Film Review: Brave (2012)
Pixar Animation Studios faltered in their impressive run as the king of animated films last year with the childish Cars 2. This year, they tried to rebound with their long-in-production female-driven Brave, a clear homage to past Disney princess movies. Unfortunately, the resulting product is simply that – a product instead of the kind of pure entertainment for all ages that audiences have come to expect from Pixar films. Nonetheless, it is still a step back in the right direction, but it is simply one of the lesser Pixar movies and nowhere near as wonderful as their greats
(I could list a few but really aren’t they all amazing?). Thus, most adult viewers will find it a bit disappointing in the straightforward, less than inspired storytelling that seem more like echoes from Disney past rather than something original and innovative. With moderate expectations, though, Brave is still mostly a fun, visually fantastic and sometimes emotional animated feature that should certainly entertain younger audiences and amuse adults, particularly mothers and daughters.
In Pixar’s first female-centric story, Brave follows Scottish princess Merida. Ever since receiving a bow for a young birthday, she has grown into a headstrong, albeit somewhat spoiled, tomboy. When her mother, Queen Elinor, and father, King Fergus, attempt to arrange Merida’s marriage with the firstborn of one of their kingdom’s three lords, she flips out; she has always wanted to set her own fate rather than simply go along with her mother’s plans for her. One day while riding through the forest, letting off some frustrations, she runs into a witch, who she begs to help “change her fate.” Indeed, the witch’s spell makes some drastic changes to her life, but not in the way she initially hoped – this plot point is a major twist to the story, so I won’t spoil it in this review. Suffice to say, she spends the rest of the movie trying to mend the issue, not to mention survive the onslaught of suitors and a nasty black bear that has plagued the realm for years (and even took one of her father’s legs).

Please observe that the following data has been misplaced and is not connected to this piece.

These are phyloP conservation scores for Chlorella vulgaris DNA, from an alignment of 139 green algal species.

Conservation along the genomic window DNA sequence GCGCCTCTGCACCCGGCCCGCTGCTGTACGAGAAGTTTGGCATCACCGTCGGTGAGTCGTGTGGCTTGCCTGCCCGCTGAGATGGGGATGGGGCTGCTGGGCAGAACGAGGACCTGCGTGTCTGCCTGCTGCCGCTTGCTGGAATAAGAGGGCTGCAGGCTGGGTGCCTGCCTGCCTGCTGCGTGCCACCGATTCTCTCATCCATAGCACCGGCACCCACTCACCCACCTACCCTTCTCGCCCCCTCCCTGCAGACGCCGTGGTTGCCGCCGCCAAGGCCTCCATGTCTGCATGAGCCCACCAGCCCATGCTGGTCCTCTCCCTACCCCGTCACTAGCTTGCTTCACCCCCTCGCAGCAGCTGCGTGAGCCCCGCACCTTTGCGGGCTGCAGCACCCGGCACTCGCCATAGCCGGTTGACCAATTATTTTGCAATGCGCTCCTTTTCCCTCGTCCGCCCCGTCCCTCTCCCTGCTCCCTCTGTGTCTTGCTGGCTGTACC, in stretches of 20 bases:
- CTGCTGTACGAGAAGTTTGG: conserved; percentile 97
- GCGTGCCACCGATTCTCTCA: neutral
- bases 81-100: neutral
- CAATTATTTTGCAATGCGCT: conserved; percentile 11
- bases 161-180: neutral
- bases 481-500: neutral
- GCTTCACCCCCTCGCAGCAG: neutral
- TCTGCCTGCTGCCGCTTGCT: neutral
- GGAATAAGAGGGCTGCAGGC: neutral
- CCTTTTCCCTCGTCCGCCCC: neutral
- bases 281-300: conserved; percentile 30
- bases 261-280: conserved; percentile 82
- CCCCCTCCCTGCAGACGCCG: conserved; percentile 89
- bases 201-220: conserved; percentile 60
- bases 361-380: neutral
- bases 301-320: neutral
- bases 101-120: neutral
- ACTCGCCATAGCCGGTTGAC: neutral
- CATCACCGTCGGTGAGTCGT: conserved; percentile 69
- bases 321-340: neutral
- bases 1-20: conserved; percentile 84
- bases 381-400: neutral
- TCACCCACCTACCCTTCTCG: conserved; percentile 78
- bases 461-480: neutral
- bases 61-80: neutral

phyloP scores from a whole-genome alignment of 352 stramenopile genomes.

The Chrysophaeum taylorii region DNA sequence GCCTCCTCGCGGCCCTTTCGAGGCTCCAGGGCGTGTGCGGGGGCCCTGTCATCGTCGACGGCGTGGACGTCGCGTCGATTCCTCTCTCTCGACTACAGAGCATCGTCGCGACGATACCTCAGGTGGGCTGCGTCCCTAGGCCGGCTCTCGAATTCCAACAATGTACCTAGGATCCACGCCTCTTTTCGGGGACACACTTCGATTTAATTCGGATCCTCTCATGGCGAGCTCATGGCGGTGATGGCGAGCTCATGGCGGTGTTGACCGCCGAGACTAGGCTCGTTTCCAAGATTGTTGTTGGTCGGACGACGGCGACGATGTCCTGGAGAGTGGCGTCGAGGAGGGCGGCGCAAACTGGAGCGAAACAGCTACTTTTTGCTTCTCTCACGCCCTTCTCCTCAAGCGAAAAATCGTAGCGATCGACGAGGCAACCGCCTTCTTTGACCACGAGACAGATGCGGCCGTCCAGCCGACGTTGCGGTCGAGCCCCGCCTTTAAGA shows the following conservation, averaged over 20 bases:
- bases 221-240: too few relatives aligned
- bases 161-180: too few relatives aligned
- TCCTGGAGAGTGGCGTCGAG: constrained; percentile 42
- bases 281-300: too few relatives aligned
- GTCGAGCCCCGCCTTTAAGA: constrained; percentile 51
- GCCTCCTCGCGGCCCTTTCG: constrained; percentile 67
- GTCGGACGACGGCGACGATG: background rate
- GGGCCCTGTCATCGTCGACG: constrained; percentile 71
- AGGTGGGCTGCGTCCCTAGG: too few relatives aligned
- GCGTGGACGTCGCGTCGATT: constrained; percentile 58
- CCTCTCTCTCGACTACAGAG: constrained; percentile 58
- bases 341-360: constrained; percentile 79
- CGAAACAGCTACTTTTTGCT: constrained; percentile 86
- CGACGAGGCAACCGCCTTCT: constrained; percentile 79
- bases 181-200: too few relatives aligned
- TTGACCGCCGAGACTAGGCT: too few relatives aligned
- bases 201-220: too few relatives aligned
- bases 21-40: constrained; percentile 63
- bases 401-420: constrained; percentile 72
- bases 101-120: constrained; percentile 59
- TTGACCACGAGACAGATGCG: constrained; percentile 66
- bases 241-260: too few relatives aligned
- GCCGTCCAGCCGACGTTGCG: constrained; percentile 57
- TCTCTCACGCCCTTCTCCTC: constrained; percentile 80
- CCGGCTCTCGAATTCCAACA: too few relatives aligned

For an animated princess movie, Brave certainly makes some changes of its own to the formula, though not all successfully. Primarily, Merida has no love interest. There is no charming prince for her to chase and love. The key relationship is between Merida and her mother Elinor; in that regard, the movie is tilted towards females for various reasons (still, there is just enough chuckle worthy humor for males to enjoy). Secondly, the film lacks a clear villain. The witch, though she sets a sort of curse on Merida’s family, is just a nice old lady carrying out her customer’s deeds. Also, the ferocious black bear, known as Mor’du, is largely absent for most of the runtime and cannot be considered the primary villain. Therefore, the film lacks a strong main antagonist for Merida to fight against (though it could be considered she is her own worst enemy in some ways). Instead, she struggles with a series of inconveniences that she must overcome to reestablish relationships and peace in the kingdom. Without a clear, fervent opposing force to a story’s protagonist, Brave staggers a bit and becomes a little frustrating at times (moments where adult viewers are yelling in their minds, “just do this/that!” whereas children are easier to captivate and less worried about the logistics).